The 7 Worst States to Retire In

High Taxes Make These States Unfriendly to Retirees

Do You Know When to Retire?
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Looking for a place to retire? You might want to steer clear of these states. Although each state on our list has plenty of positive selling points, other states may be a better fit for retirees looking to relocate.

Here we provide a breakdown of the seven worst states for your retirement if you're looking for your pension to go as far as possible. Instead, you might want to consider choosing from among the best states for retirees.

West Virginia

Although you’ll meet some incredible people in West Virginia, you won’t find the state scoring high on very many “best of” lists when it comes to retirement. Most retirement income, including Social Security, is taxed after the first $8,000. Additionally, the median household income for individuals 65 years and older was just $35,779 in 2018, which places it near the bottom of states.

Alaska

If reality TV is any guide, America is fascinated with Alaska—but not as a place to grow old. The harsh conditions and high cost of living (28% above the national average in 2020) make this a difficult place to retire for most people over the age of 65 and living on a fixed income.

Despite this not being a great place to retire overall in terms of the financial side, there’s plenty of reasons why Alaska isn’t as bad as it sounds. It has no state income or sales tax, offers an annual dividend check to its citizens from the state’s oil well savings (the Alaska Permanent Fund paid out $1,606 in 2019), and, of course, it promises absolutely beautiful scenery.

Oregon

No sales tax, over 300 miles of beautiful coastline, the most bike-friendly city in the country in Portland, a low crime rate, farmers' markets everywhere, and beautiful weather—what’s not to like about Oregon? The 9.9% top income tax rate for one. Also, the state has a high cost of living, coming in at 34% above the national average in 2020.

Minnesota

Some people like snow, but you may get sick of it in the Gopher State, with anywhere between 36 to 70 inches of snow falling annually depending on where in the state you live. But you won't just struggle with the weather: Minnesota's living expenses and median household income are about average, but the state taxes Social Security benefits along with almost all other retirement income including military, government, and private pensions. Add to that the high state sales and income tax, and you can see why Minnesota might not be high on your list. On the other hand, it is the “land of 10,000 lakes." Want waterfront property? No problem.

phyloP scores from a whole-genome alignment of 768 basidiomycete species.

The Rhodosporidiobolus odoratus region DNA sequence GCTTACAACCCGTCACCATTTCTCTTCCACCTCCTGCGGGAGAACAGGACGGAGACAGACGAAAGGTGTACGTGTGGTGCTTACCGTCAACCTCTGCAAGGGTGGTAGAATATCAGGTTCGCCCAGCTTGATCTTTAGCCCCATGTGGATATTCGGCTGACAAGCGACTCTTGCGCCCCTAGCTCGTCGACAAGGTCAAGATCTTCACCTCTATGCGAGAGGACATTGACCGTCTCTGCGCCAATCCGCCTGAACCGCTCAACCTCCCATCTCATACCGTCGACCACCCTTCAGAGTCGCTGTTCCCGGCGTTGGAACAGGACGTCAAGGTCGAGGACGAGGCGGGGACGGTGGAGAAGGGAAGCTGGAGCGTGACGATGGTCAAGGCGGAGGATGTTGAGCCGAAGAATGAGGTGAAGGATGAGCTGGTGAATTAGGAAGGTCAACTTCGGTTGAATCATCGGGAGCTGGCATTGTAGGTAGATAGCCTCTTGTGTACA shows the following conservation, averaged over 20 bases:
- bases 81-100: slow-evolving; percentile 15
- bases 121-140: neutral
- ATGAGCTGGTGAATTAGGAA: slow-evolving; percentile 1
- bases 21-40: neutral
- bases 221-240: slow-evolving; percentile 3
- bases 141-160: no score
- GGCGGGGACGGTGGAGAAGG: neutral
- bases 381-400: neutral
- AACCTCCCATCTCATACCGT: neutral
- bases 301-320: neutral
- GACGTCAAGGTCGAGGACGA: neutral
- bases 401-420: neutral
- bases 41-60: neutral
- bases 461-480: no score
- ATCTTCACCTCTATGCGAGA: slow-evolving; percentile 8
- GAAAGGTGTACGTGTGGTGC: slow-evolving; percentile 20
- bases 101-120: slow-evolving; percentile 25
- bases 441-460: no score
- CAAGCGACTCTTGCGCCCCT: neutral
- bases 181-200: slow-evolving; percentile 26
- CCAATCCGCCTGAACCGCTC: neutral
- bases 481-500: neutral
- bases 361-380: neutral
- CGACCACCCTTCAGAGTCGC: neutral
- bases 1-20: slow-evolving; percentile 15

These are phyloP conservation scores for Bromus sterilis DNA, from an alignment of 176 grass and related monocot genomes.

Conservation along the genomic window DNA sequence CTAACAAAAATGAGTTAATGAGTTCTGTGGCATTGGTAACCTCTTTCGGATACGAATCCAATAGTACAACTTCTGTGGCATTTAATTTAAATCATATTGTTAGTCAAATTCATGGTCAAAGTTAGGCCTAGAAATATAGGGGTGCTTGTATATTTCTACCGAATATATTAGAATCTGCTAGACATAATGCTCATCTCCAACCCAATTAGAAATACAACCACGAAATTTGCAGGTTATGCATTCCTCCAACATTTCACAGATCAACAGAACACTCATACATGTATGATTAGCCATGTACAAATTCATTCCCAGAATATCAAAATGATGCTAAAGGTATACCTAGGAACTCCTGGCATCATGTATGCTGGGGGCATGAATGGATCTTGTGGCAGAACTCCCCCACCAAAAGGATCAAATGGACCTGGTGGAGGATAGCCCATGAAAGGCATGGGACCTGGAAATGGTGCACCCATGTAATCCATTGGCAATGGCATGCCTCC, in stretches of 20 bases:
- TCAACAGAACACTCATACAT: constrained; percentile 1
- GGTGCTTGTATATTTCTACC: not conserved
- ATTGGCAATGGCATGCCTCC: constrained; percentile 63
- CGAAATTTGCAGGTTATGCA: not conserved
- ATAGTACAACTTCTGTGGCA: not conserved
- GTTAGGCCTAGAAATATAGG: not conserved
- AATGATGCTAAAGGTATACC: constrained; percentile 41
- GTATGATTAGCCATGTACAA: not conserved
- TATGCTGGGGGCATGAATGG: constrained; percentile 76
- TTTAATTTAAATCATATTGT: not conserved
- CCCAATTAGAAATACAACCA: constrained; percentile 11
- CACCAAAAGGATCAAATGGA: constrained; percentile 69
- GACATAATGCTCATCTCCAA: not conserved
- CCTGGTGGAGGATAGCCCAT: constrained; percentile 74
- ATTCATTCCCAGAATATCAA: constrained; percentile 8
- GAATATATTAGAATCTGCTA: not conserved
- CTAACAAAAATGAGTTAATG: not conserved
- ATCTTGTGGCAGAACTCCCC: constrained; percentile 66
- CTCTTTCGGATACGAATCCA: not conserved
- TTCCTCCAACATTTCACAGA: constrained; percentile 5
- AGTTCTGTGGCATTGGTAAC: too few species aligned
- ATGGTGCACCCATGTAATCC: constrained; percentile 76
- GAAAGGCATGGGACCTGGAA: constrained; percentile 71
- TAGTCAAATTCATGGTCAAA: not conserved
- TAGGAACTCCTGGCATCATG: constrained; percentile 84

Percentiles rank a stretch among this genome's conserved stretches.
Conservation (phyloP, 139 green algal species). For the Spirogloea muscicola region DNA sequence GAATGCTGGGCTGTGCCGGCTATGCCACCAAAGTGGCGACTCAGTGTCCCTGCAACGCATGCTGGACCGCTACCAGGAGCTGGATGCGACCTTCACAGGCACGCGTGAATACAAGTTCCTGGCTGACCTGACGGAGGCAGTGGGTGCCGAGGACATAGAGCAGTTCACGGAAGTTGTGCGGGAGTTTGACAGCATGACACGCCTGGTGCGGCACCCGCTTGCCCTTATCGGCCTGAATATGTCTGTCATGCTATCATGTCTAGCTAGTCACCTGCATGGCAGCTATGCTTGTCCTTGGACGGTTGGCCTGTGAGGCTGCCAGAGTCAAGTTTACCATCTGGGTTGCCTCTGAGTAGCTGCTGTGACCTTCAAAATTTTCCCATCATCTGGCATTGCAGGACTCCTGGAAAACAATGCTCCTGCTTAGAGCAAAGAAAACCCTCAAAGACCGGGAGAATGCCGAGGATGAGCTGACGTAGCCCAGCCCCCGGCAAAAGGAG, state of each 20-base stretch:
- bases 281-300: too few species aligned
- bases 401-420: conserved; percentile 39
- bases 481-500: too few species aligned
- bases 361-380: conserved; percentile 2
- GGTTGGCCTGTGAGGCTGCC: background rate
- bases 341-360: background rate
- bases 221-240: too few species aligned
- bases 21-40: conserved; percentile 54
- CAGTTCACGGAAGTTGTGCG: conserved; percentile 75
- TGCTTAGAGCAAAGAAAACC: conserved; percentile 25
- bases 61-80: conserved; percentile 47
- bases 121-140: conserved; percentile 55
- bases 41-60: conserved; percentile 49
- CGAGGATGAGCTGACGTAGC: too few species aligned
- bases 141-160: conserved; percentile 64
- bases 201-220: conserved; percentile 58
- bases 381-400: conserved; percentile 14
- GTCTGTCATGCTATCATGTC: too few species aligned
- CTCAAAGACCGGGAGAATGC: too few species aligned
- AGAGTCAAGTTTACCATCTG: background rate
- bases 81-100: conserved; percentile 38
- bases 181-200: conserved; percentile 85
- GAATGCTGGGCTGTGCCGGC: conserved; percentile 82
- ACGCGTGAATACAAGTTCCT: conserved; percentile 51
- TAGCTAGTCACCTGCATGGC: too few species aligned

Kentucky

Unfortunately, Kentucky is either at the top or near the top of worst places to retire, including ours. Kentucky's poverty rate hovers at around 17%, which is close to the bottom in the nation. Also, Kentucky nursing homes have performed poorly, with one report finding that 43% of the state's 284 nursing homes were rated "below average."

On the other hand, the cost of living is low and the state didn't tax the first $31,110 of retirement income in tax year 2019 (and doesn’t tax Social Security at all). And, of course, it's the birthplace of bourbon. That has to count for something.

Montana

You won’t have any trouble finding beautiful views in Montana, but holding onto your money might be a challenge. While the cost of living in the state fell slightly below the national average in 2020, median household retirement income is far below the average state. Additionally, Montana will tax most of your retirement income including a top tax rate of 6.9%—and that's not just for the filthy rich, it's for anyone earning $18,400 or above in 2019.

New Mexico

Most of the states on our list have been in the northern portions of the country but there are some steer-clear states in the southern half as well. Leading that charge is New Mexico, where at least 15% of people ages 65 and older live in poverty in the state. The tax on Social Security benefits and most other retirement income certainly doesn't help, although low-income seniors can receive an $8,000 exemption. On the bright side, health care costs are below average along with the cost of living.

The Bottom Line

While these seven states may have their downsides, it's important to keep in mind that your individual situation should matter a lot more in making a determination on where to settle down in retirement. For example, even if you don't like paying a high state tax, perhaps you can afford it and found a great deal on a house in Oregon near your family. In a case like that, it doesn't make sense to move to a completely different state you aren't interested in just to save a few bucks. So take the time to do your research, and you'll be content no matter your decision.